Metabolite profiles of leaves and grains have also been generated during the same experiment. The results showed significantly different responses to drought stress for RAC875, Kukri, and Excalibur. Interestingly, the control and water-stress data formed distinct clusters for Excalibur, the drought-responsive genotype. Other cell components such as fructans, betaines, lipids, and waxes are being measured. Detailed comparison with the transcript data should help us to understand the biochemical bases and regulation of the different tolerance mechanisms of Excalibur and RAC875.

Use of mathematical models for QTL analysis

A growing concept in biology is the use of mathematical models to understand complex traits such as yield during drought. The procedure consists of dissecting the phenotype and the response to environment into elementary and simpler responses (Reymond et al., 2003; Tardieu, 2003). Such modelling has been successfully used to study leaf growth in maize (Chenu et al., 2009). Manschadi et al., (2006) proposed the integration of physiological understanding with plant breeding to develop mechanistic crop models and design ideotypes to targeted environments.

The problem of non-stable QTL because of the differences of environmental conditions between experiments (Reymond et al., 2003) may be overcome by measuring accurately the environmental variables and using ecophysiological models. Combining QTL and ecophysiological models can help predict a phenotype from combinations of alleles by analysing the QTL for each parameter of the model. For example, the response of leaf growth to temperature and water deficit in maize has been broken down into traits such as intrinsic elongation rate (Reymond et al., 2003; Tardieu, 2003). The QTL for each trait did not coincide with the same regions of the genome suggesting that the traits were regulated by different genes. In this approach, the QTL correspond to well-defined functions, and hypotheses about the function of the genes underlying the QTL are likely to be more accurate and the number of candidate genes narrower than in conventional QTL mapping.

The gene networks are regulated and co-ordinated so that a plant reacts in a predictable way to a given environmental condition (Tardieu, 2003). The ‘omics datasets serve to help develop models of networks and pathways that are triggered in particular genotypes in response to drought. The network information can feed directly into building models of the relationship of specific pathways and processes to the physiological responses to drought. The comparison of gene regulatory networks and QTL for each parameter of the model could also help identify candidate genes for QTL cloning. By studying all possible aspects from molecular aspects to plant physiology in the same germplasm (RAC875, Excalibur, Kukri) and in a specific drought scenario (terminal drought of South Australia), it should be possible to dissect the phenotype from the gene to a plant mechanism and build the appropriate models. The approach is empowered by the use of the same germplasm for creating the genetic populations (DH and RIL) and allowing the analysis of different allelic combinations.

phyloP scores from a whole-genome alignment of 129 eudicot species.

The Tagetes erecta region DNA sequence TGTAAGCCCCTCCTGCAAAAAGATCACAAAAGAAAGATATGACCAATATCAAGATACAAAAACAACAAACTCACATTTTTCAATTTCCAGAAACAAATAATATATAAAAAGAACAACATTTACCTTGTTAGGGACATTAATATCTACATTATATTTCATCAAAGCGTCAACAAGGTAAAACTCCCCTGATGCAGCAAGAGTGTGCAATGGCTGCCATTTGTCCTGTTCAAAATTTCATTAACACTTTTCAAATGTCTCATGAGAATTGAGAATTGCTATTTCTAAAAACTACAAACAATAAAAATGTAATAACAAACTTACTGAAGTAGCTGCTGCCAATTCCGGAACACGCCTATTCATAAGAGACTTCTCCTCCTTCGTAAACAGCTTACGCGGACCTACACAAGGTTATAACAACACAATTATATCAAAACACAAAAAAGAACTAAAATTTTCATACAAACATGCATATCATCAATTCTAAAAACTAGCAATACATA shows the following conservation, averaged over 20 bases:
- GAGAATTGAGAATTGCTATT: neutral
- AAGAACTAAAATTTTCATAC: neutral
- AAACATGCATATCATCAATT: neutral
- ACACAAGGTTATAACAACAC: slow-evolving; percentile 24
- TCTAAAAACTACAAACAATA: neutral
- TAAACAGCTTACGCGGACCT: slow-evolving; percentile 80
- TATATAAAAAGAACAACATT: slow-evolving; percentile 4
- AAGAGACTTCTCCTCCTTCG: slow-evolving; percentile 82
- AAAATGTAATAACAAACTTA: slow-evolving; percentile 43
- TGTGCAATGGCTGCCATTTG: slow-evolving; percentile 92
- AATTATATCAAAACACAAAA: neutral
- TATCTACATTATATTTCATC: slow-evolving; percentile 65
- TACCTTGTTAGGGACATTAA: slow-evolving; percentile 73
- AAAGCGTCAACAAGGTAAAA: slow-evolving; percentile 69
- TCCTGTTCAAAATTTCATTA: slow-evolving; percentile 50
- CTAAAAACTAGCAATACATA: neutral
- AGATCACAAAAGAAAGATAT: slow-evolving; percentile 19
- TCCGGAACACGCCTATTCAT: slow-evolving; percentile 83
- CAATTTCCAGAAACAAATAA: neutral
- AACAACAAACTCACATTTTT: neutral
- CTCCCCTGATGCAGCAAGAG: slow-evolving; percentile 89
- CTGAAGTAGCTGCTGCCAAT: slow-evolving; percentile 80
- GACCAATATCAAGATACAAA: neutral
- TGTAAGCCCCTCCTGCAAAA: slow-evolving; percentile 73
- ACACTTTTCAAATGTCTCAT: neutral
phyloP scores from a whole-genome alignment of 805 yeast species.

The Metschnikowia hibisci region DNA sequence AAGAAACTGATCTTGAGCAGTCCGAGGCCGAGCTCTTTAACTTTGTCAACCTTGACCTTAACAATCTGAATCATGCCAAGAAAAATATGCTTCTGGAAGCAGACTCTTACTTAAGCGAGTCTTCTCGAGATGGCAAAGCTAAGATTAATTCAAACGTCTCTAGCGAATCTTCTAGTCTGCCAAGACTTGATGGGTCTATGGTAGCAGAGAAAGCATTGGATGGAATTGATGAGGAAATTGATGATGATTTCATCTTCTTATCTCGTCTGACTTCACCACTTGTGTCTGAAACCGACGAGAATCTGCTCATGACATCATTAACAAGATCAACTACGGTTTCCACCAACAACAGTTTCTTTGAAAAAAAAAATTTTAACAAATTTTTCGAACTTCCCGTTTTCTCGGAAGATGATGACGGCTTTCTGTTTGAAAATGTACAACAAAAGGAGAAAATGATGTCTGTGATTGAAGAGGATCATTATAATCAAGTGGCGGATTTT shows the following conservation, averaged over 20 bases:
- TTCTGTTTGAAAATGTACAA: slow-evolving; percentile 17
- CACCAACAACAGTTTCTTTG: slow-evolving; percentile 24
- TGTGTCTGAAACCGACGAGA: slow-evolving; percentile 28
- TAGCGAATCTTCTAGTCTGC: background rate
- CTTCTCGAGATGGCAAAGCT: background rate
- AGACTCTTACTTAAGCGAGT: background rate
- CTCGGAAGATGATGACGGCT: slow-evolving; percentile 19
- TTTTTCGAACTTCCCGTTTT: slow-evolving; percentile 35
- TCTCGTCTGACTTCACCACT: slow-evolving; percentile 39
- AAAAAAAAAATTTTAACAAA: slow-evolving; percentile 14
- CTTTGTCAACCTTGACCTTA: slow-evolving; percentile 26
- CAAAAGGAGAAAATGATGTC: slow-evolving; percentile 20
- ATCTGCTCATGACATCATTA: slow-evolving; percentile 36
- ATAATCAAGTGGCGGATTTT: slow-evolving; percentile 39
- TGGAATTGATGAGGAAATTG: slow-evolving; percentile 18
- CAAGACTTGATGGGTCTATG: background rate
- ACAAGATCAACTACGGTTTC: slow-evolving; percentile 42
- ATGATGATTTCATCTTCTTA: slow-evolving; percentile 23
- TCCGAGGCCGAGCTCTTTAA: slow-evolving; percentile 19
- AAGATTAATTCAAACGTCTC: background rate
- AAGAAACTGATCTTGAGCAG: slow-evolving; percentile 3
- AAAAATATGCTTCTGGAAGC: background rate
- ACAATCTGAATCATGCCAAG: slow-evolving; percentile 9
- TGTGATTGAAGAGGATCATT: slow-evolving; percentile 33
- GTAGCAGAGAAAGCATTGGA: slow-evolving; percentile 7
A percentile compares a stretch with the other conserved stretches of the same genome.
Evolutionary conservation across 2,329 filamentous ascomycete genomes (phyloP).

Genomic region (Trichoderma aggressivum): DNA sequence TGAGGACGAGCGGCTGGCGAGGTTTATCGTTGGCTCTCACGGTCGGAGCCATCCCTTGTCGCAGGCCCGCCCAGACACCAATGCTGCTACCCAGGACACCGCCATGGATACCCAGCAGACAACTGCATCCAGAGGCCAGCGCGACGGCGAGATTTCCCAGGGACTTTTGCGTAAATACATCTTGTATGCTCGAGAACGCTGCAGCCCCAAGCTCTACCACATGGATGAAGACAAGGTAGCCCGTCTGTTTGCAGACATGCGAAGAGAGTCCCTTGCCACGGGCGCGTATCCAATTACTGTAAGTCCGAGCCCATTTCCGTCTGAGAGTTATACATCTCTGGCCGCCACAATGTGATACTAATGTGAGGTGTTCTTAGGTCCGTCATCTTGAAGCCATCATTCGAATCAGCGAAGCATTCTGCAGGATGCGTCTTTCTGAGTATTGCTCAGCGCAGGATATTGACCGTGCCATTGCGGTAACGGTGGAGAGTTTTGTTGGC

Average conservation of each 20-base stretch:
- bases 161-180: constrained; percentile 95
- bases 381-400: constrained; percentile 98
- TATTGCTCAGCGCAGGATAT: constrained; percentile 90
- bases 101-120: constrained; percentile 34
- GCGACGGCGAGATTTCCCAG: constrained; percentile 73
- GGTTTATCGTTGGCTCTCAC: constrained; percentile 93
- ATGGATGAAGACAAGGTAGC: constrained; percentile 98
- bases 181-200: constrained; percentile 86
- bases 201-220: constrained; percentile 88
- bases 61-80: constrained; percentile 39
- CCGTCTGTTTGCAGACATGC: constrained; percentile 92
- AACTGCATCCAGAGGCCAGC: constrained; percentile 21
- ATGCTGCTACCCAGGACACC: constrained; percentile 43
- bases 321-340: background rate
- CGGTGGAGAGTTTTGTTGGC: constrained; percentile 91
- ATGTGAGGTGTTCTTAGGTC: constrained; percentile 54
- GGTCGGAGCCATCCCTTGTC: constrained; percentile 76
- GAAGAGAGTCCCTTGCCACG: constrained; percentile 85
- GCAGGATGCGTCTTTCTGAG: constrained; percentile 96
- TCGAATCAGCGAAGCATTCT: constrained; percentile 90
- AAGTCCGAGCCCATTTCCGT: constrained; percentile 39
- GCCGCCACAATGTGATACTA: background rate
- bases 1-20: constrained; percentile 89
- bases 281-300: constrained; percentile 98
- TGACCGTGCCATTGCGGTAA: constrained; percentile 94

The QTL under fine-mapping at the ACPFG

Genetic maps using DArT and SSR markers have been constructed for Excalibur×Kukri, RAC875×Kukri, and Gladius×Drysdale populations. For each population, between 600 and 1000 markers have been included in the maps. The two Kukri populations were grown at more than ten sites in Southern Australian and at the CIMMYT field site in Obregon, for the past three years. There are now data available for over 20 sites per year. In addition to a standard assessment of lines during the growing season and recording of the detailed climatic data at each site, the soil at the field sites was sampled extensively and assessed for nutrient levels and the presence of soil pathogens and pests. The sites range from severe drought stress with average yields at below 0.5 t ha−1 to sites where average yields were around 7 t ha−1. The Excalibur×Kukri population has also been screened for tolerance to resistance to nematodes (both cereal cyst and root lesion), boron toxicity, sodium exclusion, and high pH using established laboratory-based hydroponic assays.